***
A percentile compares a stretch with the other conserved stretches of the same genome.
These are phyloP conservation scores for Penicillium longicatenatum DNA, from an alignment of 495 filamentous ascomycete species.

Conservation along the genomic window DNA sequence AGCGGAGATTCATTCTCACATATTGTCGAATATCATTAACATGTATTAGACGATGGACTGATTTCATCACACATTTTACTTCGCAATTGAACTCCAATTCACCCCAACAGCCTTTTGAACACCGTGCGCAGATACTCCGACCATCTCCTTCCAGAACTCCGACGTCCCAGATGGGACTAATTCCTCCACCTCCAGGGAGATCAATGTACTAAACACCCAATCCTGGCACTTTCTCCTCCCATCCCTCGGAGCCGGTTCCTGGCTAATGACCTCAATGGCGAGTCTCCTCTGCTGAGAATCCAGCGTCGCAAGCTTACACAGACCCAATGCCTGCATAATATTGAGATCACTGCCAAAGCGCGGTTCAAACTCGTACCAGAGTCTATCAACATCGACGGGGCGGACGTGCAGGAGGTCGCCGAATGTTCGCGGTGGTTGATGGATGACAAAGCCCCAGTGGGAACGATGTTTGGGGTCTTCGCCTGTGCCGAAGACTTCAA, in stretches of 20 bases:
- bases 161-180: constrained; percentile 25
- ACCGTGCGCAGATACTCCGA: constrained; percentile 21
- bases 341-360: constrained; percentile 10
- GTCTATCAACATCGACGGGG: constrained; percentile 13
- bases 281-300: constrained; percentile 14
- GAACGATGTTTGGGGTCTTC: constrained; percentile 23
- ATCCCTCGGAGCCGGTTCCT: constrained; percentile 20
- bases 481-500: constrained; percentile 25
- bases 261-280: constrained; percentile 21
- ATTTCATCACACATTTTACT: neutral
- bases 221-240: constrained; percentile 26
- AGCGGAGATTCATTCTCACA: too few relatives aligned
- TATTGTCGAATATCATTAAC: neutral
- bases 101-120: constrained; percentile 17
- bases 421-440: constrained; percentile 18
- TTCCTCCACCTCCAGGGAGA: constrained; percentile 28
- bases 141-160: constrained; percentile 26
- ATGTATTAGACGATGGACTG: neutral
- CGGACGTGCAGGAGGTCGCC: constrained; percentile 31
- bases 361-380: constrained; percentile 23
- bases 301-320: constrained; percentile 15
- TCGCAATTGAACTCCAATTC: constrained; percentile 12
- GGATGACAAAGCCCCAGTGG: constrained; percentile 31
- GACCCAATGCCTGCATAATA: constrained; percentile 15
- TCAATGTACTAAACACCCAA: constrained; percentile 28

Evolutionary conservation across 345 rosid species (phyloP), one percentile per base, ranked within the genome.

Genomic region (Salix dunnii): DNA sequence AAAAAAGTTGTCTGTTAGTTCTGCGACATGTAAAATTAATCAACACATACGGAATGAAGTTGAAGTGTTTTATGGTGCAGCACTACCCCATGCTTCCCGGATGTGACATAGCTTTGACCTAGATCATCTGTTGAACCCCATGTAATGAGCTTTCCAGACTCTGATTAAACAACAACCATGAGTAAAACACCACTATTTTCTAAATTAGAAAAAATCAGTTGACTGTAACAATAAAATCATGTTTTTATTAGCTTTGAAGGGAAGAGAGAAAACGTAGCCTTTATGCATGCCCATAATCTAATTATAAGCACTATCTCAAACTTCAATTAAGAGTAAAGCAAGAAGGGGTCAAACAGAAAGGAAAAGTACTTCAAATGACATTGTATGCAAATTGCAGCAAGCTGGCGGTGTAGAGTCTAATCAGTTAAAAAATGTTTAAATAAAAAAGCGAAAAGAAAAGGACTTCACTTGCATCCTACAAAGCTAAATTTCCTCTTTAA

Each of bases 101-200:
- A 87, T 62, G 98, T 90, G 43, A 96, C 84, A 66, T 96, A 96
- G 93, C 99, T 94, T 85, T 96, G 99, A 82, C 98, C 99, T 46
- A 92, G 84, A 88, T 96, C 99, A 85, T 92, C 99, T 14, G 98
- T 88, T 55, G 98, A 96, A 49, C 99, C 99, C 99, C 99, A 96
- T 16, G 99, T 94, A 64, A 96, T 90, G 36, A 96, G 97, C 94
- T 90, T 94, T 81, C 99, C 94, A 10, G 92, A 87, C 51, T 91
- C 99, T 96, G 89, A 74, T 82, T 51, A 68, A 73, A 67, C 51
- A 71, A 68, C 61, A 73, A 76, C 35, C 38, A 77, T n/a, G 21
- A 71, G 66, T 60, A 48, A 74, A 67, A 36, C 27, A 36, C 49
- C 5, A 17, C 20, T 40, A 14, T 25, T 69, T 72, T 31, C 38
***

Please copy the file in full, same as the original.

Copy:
A percentile compares a stretch with the other conserved stretches of the same genome.
These are phyloP conservation scores for Penicillium longicatenatum DNA, from an alignment of 495 filamentous ascomycete species.

Conservation along the genomic window DNA sequence AGCGGAGATTCATTCTCACATATTGTCGAATATCATTAACATGTATTAGACGATGGACTGATTTCATCACACATTTTACTTCGCAATTGAACTCCAATTCACCCCAACAGCCTTTTGAACACCGTGCGCAGATACTCCGACCATCTCCTTCCAGAACTCCGACGTCCCAGATGGGACTAATTCCTCCACCTCCAGGGAGATCAATGTACTAAACACCCAATCCTGGCACTTTCTCCTCCCATCCCTCGGAGCCGGTTCCTGGCTAATGACCTCAATGGCGAGTCTCCTCTGCTGAGAATCCAGCGTCGCAAGCTTACACAGACCCAATGCCTGCATAATATTGAGATCACTGCCAAAGCGCGGTTCAAACTCGTACCAGAGTCTATCAACATCGACGGGGCGGACGTGCAGGAGGTCGCCGAATGTTCGCGGTGGTTGATGGATGACAAAGCCCCAGTGGGAACGATGTTTGGGGTCTTCGCCTGTGCCGAAGACTTCAA, in stretches of 20 bases:
- bases 161-180: constrained; percentile 25
- ACCGTGCGCAGATACTCCGA: constrained; percentile 21
- bases 341-360: constrained; percentile 10
- GTCTATCAACATCGACGGGG: constrained; percentile 13
- bases 281-300: constrained; percentile 14
- GAACGATGTTTGGGGTCTTC: constrained; percentile 23
- ATCCCTCGGAGCCGGTTCCT: constrained; percentile 20
- bases 481-500: constrained; percentile 25
- bases 261-280: constrained; percentile 21
- ATTTCATCACACATTTTACT: neutral
- bases 221-240: constrained; percentile 26
- AGCGGAGATTCATTCTCACA: too few relatives aligned
- TATTGTCGAATATCATTAAC: neutral
- bases 101-120: constrained; percentile 17
- bases 421-440: constrained; percentile 18
- TTCCTCCACCTCCAGGGAGA: constrained; percentile 28
- bases 141-160: constrained; percentile 26
- ATGTATTAGACGATGGACTG: neutral
- CGGACGTGCAGGAGGTCGCC: constrained; percentile 31
- bases 361-380: constrained; percentile 23
- bases 301-320: constrained; percentile 15
- TCGCAATTGAACTCCAATTC: constrained; percentile 12
- GGATGACAAAGCCCCAGTGG: constrained; percentile 31
- GACCCAATGCCTGCATAATA: constrained; percentile 15
- TCAATGTACTAAACACCCAA: constrained; percentile 28

Evolutionary conservation across 345 rosid species (phyloP), one percentile per base, ranked within the genome.

Genomic region (Salix dunnii): DNA sequence AAAAAAGTTGTCTGTTAGTTCTGCGACATGTAAAATTAATCAACACATACGGAATGAAGTTGAAGTGTTTTATGGTGCAGCACTACCCCATGCTTCCCGGATGTGACATAGCTTTGACCTAGATCATCTGTTGAACCCCATGTAATGAGCTTTCCAGACTCTGATTAAACAACAACCATGAGTAAAACACCACTATTTTCTAAATTAGAAAAAATCAGTTGACTGTAACAATAAAATCATGTTTTTATTAGCTTTGAAGGGAAGAGAGAAAACGTAGCCTTTATGCATGCCCATAATCTAATTATAAGCACTATCTCAAACTTCAATTAAGAGTAAAGCAAGAAGGGGTCAAACAGAAAGGAAAAGTACTTCAAATGACATTGTATGCAAATTGCAGCAAGCTGGCGGTGTAGAGTCTAATCAGTTAAAAAATGTTTAAATAAAAAAGCGAAAAGAAAAGGACTTCACTTGCATCCTACAAAGCTAAATTTCCTCTTTAA

Each of bases 101-200:
- A 87, T 62, G 98, T 90, G 43, A 96, C 84, A 66, T 96, A 96
- G 93, C 99, T 94, T 85, T 96, G 99, A 82, C 98, C 99, T 46
- A 92, G 84, A 88, T 96, C 99, A 85, T 92, C 99, T 14, G 98
- T 88, T 55, G 98, A 96, A 49, C 99, C 99, C 99, C 99, A 96
- T 16, G 99, T 94, A 64, A 96, T 90, G 36, A 96, G 97, C 94
- T 90, T 94, T 81, C 99, C 94, A 10, G 92, A 87, C 51, T 91
- C 99, T 96, G 89, A 74, T 82, T 51, A 68, A 73, A 67, C 51
- A 71, A 68, C 61, A 73, A 76, C 35, C 38, A 77, T n/a, G 21
- A 71, G 66, T 60, A 48, A 74, A 67, A 36, C 27, A 36, C 49
- C 5, A 17, C 20, T 40, A 14, T 25, T 69, T 72, T 31, C 38